The standard for the amount of damages to be paid by TEPCO was decided in interim guidelines put in place by the Ministry of Education, Culture, Sports, Science and Technology’s Dispute Reconciliation Committee for Nuclear Damage Compensation, and a broad distinction in compensation between those living in and nearby evacuation zones and those who chose to evacuate voluntarily was drawn by the end of 2011.
The amount to be paid to those living in the evacuation zones was set at a minimum of 8.5 million yen, but the amount awarded to voluntary evacuees was set at 80,000 yen in principle. Additionally, those living in the Aizu region of Fukushima Prefecture, Ibaraki Prefecture and other areas not directly nearby the reactors were completely excluded from receiving compensation, creating a disparity among evacuees from different regions and leading to numerous litigations.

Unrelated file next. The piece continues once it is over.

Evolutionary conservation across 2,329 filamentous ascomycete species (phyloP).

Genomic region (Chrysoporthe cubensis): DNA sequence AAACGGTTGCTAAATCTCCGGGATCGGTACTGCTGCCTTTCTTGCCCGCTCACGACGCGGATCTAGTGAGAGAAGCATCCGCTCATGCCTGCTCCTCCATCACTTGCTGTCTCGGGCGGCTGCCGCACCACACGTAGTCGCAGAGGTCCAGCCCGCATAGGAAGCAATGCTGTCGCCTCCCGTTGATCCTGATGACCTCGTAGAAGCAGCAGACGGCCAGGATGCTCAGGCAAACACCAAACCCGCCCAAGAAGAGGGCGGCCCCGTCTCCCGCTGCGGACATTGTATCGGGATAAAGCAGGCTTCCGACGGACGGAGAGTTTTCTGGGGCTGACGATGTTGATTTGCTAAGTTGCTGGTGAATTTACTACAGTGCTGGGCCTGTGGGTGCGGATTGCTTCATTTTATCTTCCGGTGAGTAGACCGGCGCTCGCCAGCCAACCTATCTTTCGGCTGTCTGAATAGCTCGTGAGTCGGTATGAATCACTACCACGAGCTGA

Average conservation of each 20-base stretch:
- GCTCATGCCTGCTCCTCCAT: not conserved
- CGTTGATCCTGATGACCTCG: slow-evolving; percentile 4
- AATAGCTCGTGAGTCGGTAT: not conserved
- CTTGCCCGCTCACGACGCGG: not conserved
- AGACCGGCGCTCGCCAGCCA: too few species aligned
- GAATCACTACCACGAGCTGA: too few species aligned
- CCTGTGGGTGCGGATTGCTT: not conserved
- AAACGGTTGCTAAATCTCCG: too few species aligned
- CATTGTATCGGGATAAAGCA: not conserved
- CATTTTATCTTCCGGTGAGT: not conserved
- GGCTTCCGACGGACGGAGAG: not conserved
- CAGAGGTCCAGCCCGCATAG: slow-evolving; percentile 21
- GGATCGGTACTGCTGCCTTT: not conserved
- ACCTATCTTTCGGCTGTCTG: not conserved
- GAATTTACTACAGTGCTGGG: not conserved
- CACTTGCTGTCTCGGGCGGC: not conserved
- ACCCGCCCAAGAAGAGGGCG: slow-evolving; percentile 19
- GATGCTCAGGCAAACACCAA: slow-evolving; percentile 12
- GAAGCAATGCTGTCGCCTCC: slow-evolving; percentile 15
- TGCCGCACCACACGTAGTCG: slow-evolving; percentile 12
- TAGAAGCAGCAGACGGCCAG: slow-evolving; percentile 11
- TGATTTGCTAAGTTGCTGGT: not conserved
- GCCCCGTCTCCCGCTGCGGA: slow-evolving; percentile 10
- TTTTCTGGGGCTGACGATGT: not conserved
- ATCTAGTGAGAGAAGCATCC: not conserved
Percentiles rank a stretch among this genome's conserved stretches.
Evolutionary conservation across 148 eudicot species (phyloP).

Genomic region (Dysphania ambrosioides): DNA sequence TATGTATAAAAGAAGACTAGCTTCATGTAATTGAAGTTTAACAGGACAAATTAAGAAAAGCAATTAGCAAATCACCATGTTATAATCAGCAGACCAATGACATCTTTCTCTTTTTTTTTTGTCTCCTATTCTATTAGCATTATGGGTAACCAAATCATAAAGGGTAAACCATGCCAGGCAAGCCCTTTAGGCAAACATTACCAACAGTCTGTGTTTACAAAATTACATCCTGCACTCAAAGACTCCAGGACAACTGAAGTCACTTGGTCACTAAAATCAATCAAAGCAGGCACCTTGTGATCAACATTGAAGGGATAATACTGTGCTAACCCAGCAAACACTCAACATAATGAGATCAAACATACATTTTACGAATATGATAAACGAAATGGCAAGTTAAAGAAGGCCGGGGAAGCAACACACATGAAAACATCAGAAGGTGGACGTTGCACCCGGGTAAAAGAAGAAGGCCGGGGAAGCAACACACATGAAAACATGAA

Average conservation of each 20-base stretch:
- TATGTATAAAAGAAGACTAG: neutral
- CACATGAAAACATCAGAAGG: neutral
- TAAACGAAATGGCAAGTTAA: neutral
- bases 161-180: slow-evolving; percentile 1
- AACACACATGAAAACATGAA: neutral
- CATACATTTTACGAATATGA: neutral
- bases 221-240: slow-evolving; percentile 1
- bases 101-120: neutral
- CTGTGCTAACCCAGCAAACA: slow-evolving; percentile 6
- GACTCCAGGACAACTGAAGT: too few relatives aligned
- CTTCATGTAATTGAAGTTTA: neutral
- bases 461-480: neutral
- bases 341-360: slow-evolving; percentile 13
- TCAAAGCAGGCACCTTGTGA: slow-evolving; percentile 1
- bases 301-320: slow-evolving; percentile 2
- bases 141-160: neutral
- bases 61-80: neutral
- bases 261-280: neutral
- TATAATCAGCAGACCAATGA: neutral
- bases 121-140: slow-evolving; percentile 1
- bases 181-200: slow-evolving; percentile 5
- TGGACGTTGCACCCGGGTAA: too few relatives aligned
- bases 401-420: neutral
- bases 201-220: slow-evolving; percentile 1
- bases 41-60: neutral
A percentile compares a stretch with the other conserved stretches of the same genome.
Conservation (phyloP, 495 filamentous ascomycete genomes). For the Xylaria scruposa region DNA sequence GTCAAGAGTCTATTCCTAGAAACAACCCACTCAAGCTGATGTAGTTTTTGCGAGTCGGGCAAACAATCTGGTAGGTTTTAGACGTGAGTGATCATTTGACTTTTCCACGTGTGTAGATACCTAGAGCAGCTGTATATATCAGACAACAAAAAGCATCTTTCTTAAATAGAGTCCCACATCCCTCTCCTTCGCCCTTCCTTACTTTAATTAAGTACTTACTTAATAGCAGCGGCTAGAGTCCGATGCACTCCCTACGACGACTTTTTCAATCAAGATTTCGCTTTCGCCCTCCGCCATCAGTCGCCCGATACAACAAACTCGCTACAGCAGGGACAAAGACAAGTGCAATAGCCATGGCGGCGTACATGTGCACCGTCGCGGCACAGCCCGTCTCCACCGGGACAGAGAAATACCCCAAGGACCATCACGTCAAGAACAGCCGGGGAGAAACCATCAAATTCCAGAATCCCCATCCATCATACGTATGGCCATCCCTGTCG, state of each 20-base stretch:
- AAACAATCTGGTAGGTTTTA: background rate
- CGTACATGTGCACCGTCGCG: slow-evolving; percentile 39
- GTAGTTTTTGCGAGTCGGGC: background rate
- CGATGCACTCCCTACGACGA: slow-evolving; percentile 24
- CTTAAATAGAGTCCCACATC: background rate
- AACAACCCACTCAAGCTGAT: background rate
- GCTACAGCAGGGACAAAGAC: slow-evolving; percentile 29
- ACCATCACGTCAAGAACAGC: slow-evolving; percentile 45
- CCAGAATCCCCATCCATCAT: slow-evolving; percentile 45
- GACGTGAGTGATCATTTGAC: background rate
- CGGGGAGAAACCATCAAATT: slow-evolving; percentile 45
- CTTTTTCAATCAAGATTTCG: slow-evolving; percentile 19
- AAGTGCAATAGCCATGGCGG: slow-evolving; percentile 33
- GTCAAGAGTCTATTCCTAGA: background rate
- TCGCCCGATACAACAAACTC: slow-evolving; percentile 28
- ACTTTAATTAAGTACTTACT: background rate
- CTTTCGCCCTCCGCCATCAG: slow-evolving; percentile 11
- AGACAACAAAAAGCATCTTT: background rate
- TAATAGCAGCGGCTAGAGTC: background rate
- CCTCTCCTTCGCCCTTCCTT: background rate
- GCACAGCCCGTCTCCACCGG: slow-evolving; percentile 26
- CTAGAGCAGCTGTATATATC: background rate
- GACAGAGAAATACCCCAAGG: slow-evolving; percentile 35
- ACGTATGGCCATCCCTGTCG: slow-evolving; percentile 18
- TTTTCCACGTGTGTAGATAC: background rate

Because of this, the plaintiffs in the Fukushima case claimed that they, including those living outside the evacuation zones, shared the same worries of having been exposed to radiation. Without claiming individual compensation, the group decided to file the suit for 50,000 yen per month until the radiation levels in the air where each person lived returned to the pre-disaster levels — 0.04 mircosieverts or lower in all cases — regardless of the place of residence of the plaintiff.
Additionally, they divided the regions where the plaintiffs lived in such a way that a total of 35 representatives from each of the areas testified to damages. There are few precedents of this method, such as noise disturbance cases for those living near airports and military bases, but the group decided to adopt the method as it looks to have the state review the conventional compensation system itself.
The Oct. 10 court decision stated that the interim guidelines were merely a yardstick, and that the certification of compensation payments exceeding those guidelines should naturally be allowed, taking one important step forward in restructuring the system.